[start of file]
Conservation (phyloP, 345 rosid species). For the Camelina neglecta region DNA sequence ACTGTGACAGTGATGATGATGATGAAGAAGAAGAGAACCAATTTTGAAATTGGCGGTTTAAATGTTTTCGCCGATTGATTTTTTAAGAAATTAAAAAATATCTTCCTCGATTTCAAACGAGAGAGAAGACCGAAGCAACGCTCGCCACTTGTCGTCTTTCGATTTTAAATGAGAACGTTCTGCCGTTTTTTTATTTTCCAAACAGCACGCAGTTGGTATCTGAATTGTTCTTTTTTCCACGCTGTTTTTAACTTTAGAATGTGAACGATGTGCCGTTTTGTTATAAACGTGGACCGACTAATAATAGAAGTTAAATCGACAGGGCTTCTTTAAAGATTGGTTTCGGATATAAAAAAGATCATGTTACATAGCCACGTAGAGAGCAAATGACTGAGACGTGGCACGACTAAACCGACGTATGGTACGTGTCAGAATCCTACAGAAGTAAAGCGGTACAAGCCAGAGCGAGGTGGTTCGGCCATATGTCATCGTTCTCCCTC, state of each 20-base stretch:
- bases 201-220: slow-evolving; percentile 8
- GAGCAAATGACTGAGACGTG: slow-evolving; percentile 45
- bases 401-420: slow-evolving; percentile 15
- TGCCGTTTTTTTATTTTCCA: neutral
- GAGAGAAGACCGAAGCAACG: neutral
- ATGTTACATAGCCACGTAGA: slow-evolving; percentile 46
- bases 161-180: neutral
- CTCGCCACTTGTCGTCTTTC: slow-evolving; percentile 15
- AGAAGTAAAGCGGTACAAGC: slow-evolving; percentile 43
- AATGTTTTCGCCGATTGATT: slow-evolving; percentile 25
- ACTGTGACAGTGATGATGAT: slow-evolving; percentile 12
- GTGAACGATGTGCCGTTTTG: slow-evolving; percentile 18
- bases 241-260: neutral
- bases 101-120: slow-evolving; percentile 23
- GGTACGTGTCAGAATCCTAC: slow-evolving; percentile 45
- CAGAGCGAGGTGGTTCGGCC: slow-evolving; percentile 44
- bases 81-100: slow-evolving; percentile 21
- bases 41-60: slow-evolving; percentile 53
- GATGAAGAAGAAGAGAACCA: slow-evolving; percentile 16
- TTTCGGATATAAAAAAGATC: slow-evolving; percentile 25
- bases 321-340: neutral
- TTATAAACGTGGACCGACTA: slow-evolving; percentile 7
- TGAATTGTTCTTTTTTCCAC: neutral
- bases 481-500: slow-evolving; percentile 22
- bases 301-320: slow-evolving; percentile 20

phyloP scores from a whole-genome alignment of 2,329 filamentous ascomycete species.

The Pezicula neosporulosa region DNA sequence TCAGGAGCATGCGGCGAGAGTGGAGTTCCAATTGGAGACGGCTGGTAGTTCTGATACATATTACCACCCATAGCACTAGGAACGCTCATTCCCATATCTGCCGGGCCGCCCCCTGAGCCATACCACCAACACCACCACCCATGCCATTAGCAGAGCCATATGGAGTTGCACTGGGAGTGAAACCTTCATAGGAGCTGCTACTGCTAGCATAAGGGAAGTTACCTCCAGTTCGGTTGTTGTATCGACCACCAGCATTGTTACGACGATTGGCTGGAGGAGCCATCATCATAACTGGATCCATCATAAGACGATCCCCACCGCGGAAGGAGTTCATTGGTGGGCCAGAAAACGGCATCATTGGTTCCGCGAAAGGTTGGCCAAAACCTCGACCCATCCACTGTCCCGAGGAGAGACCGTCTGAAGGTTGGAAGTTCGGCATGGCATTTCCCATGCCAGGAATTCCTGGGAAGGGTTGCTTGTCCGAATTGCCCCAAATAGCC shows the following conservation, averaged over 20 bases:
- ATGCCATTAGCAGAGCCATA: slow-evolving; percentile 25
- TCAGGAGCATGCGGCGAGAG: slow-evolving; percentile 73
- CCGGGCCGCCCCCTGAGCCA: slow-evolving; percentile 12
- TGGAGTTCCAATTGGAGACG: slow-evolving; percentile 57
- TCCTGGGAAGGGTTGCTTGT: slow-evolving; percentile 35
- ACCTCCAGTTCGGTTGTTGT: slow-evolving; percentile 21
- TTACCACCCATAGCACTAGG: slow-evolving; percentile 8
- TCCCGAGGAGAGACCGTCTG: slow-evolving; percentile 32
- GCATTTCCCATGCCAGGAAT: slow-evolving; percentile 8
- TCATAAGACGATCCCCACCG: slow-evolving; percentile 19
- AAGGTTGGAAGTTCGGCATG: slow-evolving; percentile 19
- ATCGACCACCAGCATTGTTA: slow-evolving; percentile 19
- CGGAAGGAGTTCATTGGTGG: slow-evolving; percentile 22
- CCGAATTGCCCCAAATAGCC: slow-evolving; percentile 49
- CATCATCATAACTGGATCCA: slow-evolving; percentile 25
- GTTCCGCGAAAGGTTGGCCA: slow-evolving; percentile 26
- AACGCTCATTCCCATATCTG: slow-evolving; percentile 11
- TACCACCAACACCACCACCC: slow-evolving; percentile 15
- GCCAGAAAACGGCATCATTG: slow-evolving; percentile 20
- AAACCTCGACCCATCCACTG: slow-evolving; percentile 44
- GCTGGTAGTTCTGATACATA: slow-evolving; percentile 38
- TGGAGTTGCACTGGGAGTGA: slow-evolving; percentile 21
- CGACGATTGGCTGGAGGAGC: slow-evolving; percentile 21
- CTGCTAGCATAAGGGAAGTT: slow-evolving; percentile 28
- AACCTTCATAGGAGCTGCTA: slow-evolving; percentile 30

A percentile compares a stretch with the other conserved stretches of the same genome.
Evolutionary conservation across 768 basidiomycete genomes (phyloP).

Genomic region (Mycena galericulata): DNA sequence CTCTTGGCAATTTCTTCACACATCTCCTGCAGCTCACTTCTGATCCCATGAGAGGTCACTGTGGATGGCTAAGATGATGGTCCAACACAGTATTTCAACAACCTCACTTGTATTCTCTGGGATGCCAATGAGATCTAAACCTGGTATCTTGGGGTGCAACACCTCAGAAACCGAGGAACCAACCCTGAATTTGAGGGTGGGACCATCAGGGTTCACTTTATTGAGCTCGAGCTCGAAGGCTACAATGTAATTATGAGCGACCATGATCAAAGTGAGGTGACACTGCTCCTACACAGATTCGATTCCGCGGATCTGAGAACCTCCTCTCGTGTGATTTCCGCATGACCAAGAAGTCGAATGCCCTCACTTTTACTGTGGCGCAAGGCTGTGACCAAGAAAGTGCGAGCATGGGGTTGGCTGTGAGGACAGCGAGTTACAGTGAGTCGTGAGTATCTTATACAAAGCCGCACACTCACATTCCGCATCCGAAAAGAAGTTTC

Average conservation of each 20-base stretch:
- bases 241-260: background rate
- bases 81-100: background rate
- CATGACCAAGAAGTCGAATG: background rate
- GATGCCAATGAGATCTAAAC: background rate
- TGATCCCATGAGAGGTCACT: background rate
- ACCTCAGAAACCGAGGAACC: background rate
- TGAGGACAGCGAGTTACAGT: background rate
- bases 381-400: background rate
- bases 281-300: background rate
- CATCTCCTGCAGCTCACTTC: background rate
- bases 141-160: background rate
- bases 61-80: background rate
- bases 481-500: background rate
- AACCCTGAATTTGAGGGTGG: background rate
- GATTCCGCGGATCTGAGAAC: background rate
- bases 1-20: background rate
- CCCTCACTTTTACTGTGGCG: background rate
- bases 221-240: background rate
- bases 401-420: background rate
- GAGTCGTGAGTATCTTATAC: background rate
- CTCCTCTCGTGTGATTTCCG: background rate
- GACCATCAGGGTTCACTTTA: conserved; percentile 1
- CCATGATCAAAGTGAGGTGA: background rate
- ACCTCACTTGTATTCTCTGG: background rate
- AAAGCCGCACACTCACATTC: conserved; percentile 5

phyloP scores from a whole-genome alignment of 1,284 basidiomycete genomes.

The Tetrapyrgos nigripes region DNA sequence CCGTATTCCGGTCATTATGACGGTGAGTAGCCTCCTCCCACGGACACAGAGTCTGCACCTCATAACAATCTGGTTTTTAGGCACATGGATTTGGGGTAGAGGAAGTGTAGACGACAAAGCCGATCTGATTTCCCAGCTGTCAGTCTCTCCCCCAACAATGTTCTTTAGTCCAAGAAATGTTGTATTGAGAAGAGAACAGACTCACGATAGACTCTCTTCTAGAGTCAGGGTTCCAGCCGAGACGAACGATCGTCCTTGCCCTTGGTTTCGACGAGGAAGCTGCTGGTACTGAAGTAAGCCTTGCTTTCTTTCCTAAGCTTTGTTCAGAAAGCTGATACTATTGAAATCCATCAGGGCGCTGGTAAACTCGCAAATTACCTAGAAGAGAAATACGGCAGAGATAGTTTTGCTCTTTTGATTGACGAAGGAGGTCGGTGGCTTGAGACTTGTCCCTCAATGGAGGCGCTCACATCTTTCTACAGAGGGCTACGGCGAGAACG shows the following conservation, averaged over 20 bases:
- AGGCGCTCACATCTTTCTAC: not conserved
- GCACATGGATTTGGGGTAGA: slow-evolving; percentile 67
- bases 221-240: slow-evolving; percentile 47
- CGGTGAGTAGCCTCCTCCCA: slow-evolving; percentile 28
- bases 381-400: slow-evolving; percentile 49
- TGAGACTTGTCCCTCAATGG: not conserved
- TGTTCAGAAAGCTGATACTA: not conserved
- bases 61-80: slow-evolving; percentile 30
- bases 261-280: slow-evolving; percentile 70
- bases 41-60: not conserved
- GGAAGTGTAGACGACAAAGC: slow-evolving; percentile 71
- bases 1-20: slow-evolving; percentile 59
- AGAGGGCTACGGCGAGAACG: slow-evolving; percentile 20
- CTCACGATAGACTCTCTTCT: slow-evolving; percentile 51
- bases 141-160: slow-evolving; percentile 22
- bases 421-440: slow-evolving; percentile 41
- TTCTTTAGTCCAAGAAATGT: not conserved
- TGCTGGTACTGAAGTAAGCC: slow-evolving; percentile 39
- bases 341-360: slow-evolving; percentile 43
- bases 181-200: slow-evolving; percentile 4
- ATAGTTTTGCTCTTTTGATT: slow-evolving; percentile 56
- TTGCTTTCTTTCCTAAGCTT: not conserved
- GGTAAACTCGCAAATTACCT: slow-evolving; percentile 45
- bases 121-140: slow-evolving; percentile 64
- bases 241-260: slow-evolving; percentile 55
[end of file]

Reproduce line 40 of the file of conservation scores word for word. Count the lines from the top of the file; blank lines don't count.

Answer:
- ATCGACCACCAGCATTGTTA: slow-evolving; percentile 19